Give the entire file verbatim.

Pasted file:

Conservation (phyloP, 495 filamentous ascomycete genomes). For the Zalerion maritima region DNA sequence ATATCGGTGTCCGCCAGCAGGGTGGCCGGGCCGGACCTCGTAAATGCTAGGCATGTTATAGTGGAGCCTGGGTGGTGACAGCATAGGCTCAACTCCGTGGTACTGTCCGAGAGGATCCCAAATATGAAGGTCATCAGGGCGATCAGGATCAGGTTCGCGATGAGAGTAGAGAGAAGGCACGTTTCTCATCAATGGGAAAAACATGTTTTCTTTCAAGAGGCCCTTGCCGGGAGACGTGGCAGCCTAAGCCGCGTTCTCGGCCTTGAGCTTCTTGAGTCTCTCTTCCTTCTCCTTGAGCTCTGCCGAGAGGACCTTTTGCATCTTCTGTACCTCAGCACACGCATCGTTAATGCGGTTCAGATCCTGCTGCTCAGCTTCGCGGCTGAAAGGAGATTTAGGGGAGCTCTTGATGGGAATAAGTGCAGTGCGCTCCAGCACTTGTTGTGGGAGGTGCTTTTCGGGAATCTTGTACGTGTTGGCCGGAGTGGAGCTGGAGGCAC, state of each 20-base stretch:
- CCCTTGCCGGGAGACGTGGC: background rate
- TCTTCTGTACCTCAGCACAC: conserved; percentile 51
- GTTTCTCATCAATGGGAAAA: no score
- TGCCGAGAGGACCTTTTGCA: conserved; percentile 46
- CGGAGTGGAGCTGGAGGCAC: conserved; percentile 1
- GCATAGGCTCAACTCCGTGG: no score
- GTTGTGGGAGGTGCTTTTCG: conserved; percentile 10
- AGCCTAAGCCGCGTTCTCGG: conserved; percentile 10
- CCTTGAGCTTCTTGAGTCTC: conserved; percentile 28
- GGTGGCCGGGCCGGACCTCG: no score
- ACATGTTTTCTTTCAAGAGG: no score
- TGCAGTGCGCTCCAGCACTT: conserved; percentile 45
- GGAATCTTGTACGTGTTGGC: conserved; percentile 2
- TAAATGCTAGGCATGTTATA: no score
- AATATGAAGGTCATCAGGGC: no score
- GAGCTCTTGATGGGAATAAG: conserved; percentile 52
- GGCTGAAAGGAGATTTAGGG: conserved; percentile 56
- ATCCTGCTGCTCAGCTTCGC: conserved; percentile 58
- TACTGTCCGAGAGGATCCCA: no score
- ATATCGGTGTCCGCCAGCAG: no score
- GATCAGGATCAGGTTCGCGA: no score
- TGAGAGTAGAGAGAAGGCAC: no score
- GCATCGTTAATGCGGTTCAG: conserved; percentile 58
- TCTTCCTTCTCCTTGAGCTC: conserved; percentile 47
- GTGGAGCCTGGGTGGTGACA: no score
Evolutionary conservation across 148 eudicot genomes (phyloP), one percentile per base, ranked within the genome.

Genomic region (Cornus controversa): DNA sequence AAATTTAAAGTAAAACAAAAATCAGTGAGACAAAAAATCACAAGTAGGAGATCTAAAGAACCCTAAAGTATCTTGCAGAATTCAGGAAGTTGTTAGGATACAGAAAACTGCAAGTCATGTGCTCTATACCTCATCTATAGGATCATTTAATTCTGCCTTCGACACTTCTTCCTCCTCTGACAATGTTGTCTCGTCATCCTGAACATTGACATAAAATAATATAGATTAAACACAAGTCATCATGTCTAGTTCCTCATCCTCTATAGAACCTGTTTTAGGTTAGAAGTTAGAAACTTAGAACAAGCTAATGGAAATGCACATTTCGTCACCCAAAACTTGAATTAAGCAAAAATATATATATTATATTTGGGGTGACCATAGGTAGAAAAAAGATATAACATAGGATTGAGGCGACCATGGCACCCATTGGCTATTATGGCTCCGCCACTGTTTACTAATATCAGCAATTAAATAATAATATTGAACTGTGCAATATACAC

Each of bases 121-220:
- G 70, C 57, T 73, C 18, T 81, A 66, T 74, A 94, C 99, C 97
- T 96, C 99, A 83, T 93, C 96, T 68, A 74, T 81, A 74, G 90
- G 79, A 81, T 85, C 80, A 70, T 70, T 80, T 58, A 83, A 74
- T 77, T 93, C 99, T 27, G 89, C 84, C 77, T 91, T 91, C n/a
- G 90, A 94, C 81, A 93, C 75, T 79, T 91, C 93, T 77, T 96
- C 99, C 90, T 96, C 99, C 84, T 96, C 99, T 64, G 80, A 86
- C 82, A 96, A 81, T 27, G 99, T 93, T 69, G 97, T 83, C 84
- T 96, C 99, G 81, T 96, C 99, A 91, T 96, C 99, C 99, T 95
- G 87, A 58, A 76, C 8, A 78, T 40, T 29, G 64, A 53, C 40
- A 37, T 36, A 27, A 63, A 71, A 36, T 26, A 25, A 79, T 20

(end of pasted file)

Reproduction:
Conservation (phyloP, 495 filamentous ascomycete genomes). For the Zalerion maritima region DNA sequence ATATCGGTGTCCGCCAGCAGGGTGGCCGGGCCGGACCTCGTAAATGCTAGGCATGTTATAGTGGAGCCTGGGTGGTGACAGCATAGGCTCAACTCCGTGGTACTGTCCGAGAGGATCCCAAATATGAAGGTCATCAGGGCGATCAGGATCAGGTTCGCGATGAGAGTAGAGAGAAGGCACGTTTCTCATCAATGGGAAAAACATGTTTTCTTTCAAGAGGCCCTTGCCGGGAGACGTGGCAGCCTAAGCCGCGTTCTCGGCCTTGAGCTTCTTGAGTCTCTCTTCCTTCTCCTTGAGCTCTGCCGAGAGGACCTTTTGCATCTTCTGTACCTCAGCACACGCATCGTTAATGCGGTTCAGATCCTGCTGCTCAGCTTCGCGGCTGAAAGGAGATTTAGGGGAGCTCTTGATGGGAATAAGTGCAGTGCGCTCCAGCACTTGTTGTGGGAGGTGCTTTTCGGGAATCTTGTACGTGTTGGCCGGAGTGGAGCTGGAGGCAC, state of each 20-base stretch:
- CCCTTGCCGGGAGACGTGGC: background rate
- TCTTCTGTACCTCAGCACAC: conserved; percentile 51
- GTTTCTCATCAATGGGAAAA: no score
- TGCCGAGAGGACCTTTTGCA: conserved; percentile 46
- CGGAGTGGAGCTGGAGGCAC: conserved; percentile 1
- GCATAGGCTCAACTCCGTGG: no score
- GTTGTGGGAGGTGCTTTTCG: conserved; percentile 10
- AGCCTAAGCCGCGTTCTCGG: conserved; percentile 10
- CCTTGAGCTTCTTGAGTCTC: conserved; percentile 28
- GGTGGCCGGGCCGGACCTCG: no score
- ACATGTTTTCTTTCAAGAGG: no score
- TGCAGTGCGCTCCAGCACTT: conserved; percentile 45
- GGAATCTTGTACGTGTTGGC: conserved; percentile 2
- TAAATGCTAGGCATGTTATA: no score
- AATATGAAGGTCATCAGGGC: no score
- GAGCTCTTGATGGGAATAAG: conserved; percentile 52
- GGCTGAAAGGAGATTTAGGG: conserved; percentile 56
- ATCCTGCTGCTCAGCTTCGC: conserved; percentile 58
- TACTGTCCGAGAGGATCCCA: no score
- ATATCGGTGTCCGCCAGCAG: no score
- GATCAGGATCAGGTTCGCGA: no score
- TGAGAGTAGAGAGAAGGCAC: no score
- GCATCGTTAATGCGGTTCAG: conserved; percentile 58
- TCTTCCTTCTCCTTGAGCTC: conserved; percentile 47
- GTGGAGCCTGGGTGGTGACA: no score
Evolutionary conservation across 148 eudicot genomes (phyloP), one percentile per base, ranked within the genome.

Genomic region (Cornus controversa): DNA sequence AAATTTAAAGTAAAACAAAAATCAGTGAGACAAAAAATCACAAGTAGGAGATCTAAAGAACCCTAAAGTATCTTGCAGAATTCAGGAAGTTGTTAGGATACAGAAAACTGCAAGTCATGTGCTCTATACCTCATCTATAGGATCATTTAATTCTGCCTTCGACACTTCTTCCTCCTCTGACAATGTTGTCTCGTCATCCTGAACATTGACATAAAATAATATAGATTAAACACAAGTCATCATGTCTAGTTCCTCATCCTCTATAGAACCTGTTTTAGGTTAGAAGTTAGAAACTTAGAACAAGCTAATGGAAATGCACATTTCGTCACCCAAAACTTGAATTAAGCAAAAATATATATATTATATTTGGGGTGACCATAGGTAGAAAAAAGATATAACATAGGATTGAGGCGACCATGGCACCCATTGGCTATTATGGCTCCGCCACTGTTTACTAATATCAGCAATTAAATAATAATATTGAACTGTGCAATATACAC

Each of bases 121-220:
- G 70, C 57, T 73, C 18, T 81, A 66, T 74, A 94, C 99, C 97
- T 96, C 99, A 83, T 93, C 96, T 68, A 74, T 81, A 74, G 90
- G 79, A 81, T 85, C 80, A 70, T 70, T 80, T 58, A 83, A 74
- T 77, T 93, C 99, T 27, G 89, C 84, C 77, T 91, T 91, C n/a
- G 90, A 94, C 81, A 93, C 75, T 79, T 91, C 93, T 77, T 96
- C 99, C 90, T 96, C 99, C 84, T 96, C 99, T 64, G 80, A 86
- C 82, A 96, A 81, T 27, G 99, T 93, T 69, G 97, T 83, C 84
- T 96, C 99, G 81, T 96, C 99, A 91, T 96, C 99, C 99, T 95
- G 87, A 58, A 76, C 8, A 78, T 40, T 29, G 64, A 53, C 40
- A 37, T 36, A 27, A 63, A 71, A 36, T 26, A 25, A 79, T 20